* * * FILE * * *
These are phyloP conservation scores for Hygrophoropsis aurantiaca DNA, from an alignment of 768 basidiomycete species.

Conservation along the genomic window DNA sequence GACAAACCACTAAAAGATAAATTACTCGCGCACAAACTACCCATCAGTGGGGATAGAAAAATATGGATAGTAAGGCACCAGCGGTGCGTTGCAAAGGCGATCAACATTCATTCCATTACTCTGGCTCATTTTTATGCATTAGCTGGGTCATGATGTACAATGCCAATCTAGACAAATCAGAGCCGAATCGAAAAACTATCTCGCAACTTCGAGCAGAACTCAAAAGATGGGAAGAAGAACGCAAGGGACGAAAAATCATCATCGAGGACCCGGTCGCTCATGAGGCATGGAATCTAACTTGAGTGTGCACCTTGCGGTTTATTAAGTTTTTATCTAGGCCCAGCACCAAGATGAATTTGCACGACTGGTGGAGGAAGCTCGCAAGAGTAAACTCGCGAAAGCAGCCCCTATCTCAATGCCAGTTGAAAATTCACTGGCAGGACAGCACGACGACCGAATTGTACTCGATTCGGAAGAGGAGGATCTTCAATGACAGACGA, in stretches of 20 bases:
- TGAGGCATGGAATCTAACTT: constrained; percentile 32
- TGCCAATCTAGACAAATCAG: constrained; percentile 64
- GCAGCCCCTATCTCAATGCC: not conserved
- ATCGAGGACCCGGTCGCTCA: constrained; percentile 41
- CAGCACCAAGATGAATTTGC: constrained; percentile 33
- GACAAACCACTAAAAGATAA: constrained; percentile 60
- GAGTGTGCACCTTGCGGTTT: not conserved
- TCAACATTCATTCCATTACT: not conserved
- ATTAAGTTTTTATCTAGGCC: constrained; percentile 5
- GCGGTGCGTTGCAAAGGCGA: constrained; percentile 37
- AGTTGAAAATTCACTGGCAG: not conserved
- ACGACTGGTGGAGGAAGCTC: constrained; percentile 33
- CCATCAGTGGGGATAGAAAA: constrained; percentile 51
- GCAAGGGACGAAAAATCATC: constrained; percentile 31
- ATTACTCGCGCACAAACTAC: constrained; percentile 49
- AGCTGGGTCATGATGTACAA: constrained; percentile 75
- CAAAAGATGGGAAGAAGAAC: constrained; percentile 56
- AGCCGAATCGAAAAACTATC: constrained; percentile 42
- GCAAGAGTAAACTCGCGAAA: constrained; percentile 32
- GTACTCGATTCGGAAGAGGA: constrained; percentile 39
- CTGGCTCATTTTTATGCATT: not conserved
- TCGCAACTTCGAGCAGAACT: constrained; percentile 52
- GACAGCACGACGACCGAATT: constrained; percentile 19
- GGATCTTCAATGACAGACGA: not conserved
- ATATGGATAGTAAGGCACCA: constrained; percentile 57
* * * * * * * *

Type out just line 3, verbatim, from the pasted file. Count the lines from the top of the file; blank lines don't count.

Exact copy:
- TGAGGCATGGAATCTAACTT: constrained; percentile 32